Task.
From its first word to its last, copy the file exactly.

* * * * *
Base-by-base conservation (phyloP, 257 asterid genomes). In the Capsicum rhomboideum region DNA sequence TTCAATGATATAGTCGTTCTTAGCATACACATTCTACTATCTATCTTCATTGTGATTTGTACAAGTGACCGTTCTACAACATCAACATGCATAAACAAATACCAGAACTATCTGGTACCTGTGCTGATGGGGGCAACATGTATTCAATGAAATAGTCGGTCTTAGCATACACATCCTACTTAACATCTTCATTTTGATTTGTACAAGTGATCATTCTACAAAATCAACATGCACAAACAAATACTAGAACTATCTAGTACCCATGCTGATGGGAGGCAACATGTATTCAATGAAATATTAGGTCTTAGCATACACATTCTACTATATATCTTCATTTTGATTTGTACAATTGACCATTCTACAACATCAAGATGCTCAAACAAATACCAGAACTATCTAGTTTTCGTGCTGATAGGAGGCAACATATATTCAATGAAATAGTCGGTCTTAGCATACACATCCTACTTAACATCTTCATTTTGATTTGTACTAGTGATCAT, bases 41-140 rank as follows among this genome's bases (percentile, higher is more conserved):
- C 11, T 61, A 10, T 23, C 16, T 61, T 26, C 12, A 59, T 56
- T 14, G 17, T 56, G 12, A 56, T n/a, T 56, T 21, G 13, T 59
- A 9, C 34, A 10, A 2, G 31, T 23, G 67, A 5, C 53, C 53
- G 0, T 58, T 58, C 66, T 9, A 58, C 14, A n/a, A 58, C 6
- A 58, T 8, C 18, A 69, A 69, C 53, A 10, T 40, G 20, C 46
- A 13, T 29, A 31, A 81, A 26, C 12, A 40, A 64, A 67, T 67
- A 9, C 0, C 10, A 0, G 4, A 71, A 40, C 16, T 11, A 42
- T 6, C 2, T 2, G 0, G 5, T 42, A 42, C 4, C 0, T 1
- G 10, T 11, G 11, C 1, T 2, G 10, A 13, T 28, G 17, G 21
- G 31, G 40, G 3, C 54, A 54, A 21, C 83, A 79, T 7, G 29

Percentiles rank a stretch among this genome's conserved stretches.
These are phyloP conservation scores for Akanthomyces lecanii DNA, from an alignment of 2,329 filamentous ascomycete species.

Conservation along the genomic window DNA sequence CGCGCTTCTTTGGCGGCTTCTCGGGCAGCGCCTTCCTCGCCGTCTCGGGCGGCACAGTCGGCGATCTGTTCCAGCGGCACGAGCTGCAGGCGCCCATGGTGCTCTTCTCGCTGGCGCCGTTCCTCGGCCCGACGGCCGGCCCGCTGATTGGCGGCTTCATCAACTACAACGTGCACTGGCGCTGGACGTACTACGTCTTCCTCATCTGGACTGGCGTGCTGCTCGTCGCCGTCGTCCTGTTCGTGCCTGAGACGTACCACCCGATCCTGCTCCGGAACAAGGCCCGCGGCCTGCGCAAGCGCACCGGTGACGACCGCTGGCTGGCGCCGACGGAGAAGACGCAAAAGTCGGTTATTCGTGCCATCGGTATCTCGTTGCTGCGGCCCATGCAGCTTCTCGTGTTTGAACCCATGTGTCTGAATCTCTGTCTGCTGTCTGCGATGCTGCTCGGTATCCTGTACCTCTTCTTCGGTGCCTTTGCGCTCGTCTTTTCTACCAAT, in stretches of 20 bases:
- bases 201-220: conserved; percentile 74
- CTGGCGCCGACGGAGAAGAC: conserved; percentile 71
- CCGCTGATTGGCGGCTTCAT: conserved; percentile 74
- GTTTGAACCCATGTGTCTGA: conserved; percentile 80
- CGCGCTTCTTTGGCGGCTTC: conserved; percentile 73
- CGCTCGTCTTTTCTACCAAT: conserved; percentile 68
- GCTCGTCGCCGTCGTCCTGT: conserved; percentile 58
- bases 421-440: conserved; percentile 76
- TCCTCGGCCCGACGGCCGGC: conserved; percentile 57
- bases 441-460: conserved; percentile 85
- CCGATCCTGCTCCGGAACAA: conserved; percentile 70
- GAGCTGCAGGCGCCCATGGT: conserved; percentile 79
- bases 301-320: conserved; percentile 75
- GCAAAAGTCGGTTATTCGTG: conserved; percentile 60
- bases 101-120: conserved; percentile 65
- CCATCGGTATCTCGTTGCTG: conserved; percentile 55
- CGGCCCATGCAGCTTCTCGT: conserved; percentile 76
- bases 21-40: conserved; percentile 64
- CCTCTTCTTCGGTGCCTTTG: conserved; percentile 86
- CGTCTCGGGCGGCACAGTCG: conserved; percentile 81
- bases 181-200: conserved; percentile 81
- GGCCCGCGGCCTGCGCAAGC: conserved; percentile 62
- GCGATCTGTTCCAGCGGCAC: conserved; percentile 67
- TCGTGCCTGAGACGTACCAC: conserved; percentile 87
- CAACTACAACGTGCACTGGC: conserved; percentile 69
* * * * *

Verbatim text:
Base-by-base conservation (phyloP, 257 asterid genomes). In the Capsicum rhomboideum region DNA sequence TTCAATGATATAGTCGTTCTTAGCATACACATTCTACTATCTATCTTCATTGTGATTTGTACAAGTGACCGTTCTACAACATCAACATGCATAAACAAATACCAGAACTATCTGGTACCTGTGCTGATGGGGGCAACATGTATTCAATGAAATAGTCGGTCTTAGCATACACATCCTACTTAACATCTTCATTTTGATTTGTACAAGTGATCATTCTACAAAATCAACATGCACAAACAAATACTAGAACTATCTAGTACCCATGCTGATGGGAGGCAACATGTATTCAATGAAATATTAGGTCTTAGCATACACATTCTACTATATATCTTCATTTTGATTTGTACAATTGACCATTCTACAACATCAAGATGCTCAAACAAATACCAGAACTATCTAGTTTTCGTGCTGATAGGAGGCAACATATATTCAATGAAATAGTCGGTCTTAGCATACACATCCTACTTAACATCTTCATTTTGATTTGTACTAGTGATCAT, bases 41-140 rank as follows among this genome's bases (percentile, higher is more conserved):
- C 11, T 61, A 10, T 23, C 16, T 61, T 26, C 12, A 59, T 56
- T 14, G 17, T 56, G 12, A 56, T n/a, T 56, T 21, G 13, T 59
- A 9, C 34, A 10, A 2, G 31, T 23, G 67, A 5, C 53, C 53
- G 0, T 58, T 58, C 66, T 9, A 58, C 14, A n/a, A 58, C 6
- A 58, T 8, C 18, A 69, A 69, C 53, A 10, T 40, G 20, C 46
- A 13, T 29, A 31, A 81, A 26, C 12, A 40, A 64, A 67, T 67
- A 9, C 0, C 10, A 0, G 4, A 71, A 40, C 16, T 11, A 42
- T 6, C 2, T 2, G 0, G 5, T 42, A 42, C 4, C 0, T 1
- G 10, T 11, G 11, C 1, T 2, G 10, A 13, T 28, G 17, G 21
- G 31, G 40, G 3, C 54, A 54, A 21, C 83, A 79, T 7, G 29

Percentiles rank a stretch among this genome's conserved stretches.
These are phyloP conservation scores for Akanthomyces lecanii DNA, from an alignment of 2,329 filamentous ascomycete species.

Conservation along the genomic window DNA sequence CGCGCTTCTTTGGCGGCTTCTCGGGCAGCGCCTTCCTCGCCGTCTCGGGCGGCACAGTCGGCGATCTGTTCCAGCGGCACGAGCTGCAGGCGCCCATGGTGCTCTTCTCGCTGGCGCCGTTCCTCGGCCCGACGGCCGGCCCGCTGATTGGCGGCTTCATCAACTACAACGTGCACTGGCGCTGGACGTACTACGTCTTCCTCATCTGGACTGGCGTGCTGCTCGTCGCCGTCGTCCTGTTCGTGCCTGAGACGTACCACCCGATCCTGCTCCGGAACAAGGCCCGCGGCCTGCGCAAGCGCACCGGTGACGACCGCTGGCTGGCGCCGACGGAGAAGACGCAAAAGTCGGTTATTCGTGCCATCGGTATCTCGTTGCTGCGGCCCATGCAGCTTCTCGTGTTTGAACCCATGTGTCTGAATCTCTGTCTGCTGTCTGCGATGCTGCTCGGTATCCTGTACCTCTTCTTCGGTGCCTTTGCGCTCGTCTTTTCTACCAAT, in stretches of 20 bases:
- bases 201-220: conserved; percentile 74
- CTGGCGCCGACGGAGAAGAC: conserved; percentile 71
- CCGCTGATTGGCGGCTTCAT: conserved; percentile 74
- GTTTGAACCCATGTGTCTGA: conserved; percentile 80
- CGCGCTTCTTTGGCGGCTTC: conserved; percentile 73
- CGCTCGTCTTTTCTACCAAT: conserved; percentile 68
- GCTCGTCGCCGTCGTCCTGT: conserved; percentile 58
- bases 421-440: conserved; percentile 76
- TCCTCGGCCCGACGGCCGGC: conserved; percentile 57
- bases 441-460: conserved; percentile 85
- CCGATCCTGCTCCGGAACAA: conserved; percentile 70
- GAGCTGCAGGCGCCCATGGT: conserved; percentile 79
- bases 301-320: conserved; percentile 75
- GCAAAAGTCGGTTATTCGTG: conserved; percentile 60
- bases 101-120: conserved; percentile 65
- CCATCGGTATCTCGTTGCTG: conserved; percentile 55
- CGGCCCATGCAGCTTCTCGT: conserved; percentile 76
- bases 21-40: conserved; percentile 64
- CCTCTTCTTCGGTGCCTTTG: conserved; percentile 86
- CGTCTCGGGCGGCACAGTCG: conserved; percentile 81
- bases 181-200: conserved; percentile 81
- GGCCCGCGGCCTGCGCAAGC: conserved; percentile 62
- GCGATCTGTTCCAGCGGCAC: conserved; percentile 67
- TCGTGCCTGAGACGTACCAC: conserved; percentile 87
- CAACTACAACGTGCACTGGC: conserved; percentile 69